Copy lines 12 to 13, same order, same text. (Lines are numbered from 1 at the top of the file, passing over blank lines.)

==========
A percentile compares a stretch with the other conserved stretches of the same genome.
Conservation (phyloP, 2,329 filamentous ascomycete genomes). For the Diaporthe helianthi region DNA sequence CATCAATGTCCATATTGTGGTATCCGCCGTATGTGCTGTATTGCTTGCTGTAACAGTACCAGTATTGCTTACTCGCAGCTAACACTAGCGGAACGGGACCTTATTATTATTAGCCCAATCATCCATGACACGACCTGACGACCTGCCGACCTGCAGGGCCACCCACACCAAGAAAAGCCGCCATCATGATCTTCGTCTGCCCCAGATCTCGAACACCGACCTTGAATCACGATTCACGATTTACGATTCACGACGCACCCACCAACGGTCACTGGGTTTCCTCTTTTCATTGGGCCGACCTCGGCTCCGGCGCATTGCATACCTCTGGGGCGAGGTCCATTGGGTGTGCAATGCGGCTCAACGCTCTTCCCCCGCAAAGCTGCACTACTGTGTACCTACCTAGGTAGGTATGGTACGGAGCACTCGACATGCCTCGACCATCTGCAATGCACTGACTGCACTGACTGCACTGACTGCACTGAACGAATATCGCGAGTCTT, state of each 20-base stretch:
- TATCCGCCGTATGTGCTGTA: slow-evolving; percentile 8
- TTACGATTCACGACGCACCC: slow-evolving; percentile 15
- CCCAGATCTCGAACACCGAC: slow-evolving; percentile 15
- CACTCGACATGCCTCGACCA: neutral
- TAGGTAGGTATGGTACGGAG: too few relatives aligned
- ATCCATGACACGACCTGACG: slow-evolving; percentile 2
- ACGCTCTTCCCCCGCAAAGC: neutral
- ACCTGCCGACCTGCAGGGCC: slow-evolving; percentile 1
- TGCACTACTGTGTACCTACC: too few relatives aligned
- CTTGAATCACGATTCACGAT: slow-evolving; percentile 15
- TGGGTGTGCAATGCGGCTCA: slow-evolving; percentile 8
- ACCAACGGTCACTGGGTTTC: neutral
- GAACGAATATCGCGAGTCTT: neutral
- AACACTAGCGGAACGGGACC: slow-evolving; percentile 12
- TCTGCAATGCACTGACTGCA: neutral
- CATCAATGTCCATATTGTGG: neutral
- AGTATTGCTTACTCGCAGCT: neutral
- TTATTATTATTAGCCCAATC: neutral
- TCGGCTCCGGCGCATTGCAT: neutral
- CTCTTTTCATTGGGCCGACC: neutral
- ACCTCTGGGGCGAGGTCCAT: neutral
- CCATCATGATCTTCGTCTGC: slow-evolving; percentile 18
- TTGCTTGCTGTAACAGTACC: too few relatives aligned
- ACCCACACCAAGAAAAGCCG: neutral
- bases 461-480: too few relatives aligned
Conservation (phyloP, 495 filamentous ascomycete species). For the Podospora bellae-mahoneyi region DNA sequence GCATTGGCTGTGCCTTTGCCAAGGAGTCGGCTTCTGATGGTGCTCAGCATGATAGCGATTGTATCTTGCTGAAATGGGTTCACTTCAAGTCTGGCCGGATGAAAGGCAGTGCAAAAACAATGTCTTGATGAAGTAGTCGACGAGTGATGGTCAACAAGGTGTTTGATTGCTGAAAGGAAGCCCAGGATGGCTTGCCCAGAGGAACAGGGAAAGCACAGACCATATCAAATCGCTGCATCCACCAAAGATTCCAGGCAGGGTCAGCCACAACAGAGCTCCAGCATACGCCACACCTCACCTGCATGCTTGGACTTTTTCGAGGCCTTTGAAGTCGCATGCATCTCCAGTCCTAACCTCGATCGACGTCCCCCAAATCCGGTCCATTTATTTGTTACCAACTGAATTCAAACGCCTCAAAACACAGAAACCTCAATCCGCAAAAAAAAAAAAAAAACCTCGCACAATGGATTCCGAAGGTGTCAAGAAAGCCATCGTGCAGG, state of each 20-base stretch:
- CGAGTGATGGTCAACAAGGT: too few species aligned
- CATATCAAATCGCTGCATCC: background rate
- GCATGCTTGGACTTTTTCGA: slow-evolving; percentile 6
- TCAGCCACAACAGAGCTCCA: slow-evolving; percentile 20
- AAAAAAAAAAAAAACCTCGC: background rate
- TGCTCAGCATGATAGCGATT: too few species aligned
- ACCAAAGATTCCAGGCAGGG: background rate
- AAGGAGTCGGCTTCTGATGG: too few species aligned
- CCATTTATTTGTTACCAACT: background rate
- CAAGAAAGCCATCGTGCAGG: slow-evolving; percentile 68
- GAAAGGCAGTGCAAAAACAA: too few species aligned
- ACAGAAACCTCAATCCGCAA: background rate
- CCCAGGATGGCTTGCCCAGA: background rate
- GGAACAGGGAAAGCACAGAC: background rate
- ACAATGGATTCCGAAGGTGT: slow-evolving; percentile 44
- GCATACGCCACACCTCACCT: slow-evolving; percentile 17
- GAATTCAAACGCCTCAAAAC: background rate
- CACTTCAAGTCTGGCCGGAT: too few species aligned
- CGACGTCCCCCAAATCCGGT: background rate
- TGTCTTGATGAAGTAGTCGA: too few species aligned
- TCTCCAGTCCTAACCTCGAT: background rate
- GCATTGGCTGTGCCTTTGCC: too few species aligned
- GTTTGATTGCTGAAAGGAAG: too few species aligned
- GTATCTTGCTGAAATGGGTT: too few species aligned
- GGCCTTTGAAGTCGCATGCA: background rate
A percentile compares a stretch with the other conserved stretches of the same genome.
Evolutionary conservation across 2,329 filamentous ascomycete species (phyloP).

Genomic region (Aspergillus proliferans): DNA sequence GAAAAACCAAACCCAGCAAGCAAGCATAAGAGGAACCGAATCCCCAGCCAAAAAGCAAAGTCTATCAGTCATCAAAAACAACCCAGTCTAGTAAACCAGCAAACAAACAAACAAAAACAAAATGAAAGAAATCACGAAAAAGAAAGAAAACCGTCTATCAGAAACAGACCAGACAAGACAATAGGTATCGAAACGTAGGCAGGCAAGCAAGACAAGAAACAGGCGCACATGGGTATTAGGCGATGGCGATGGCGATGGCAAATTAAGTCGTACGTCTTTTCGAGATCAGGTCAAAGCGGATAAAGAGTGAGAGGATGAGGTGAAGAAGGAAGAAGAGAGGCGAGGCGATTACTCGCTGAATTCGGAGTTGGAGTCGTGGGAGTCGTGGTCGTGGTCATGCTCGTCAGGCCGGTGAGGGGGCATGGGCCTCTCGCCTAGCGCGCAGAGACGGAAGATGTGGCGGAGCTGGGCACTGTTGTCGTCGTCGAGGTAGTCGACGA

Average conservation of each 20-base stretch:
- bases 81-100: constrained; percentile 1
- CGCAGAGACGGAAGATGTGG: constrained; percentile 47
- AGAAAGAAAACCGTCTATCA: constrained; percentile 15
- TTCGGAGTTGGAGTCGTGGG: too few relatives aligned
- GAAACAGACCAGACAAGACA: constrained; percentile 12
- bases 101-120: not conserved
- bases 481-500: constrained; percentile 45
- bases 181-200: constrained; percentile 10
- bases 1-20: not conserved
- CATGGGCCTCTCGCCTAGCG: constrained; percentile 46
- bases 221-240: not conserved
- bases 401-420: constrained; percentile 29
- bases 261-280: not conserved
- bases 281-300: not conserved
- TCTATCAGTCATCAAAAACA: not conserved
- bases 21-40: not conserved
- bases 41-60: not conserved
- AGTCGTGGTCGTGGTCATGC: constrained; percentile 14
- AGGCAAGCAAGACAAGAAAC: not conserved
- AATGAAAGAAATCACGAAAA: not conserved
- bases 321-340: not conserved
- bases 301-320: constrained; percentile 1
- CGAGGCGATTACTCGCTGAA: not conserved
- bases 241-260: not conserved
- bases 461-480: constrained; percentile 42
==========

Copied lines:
- CTTGAATCACGATTCACGAT: slow-evolving; percentile 15
- TGGGTGTGCAATGCGGCTCA: slow-evolving; percentile 8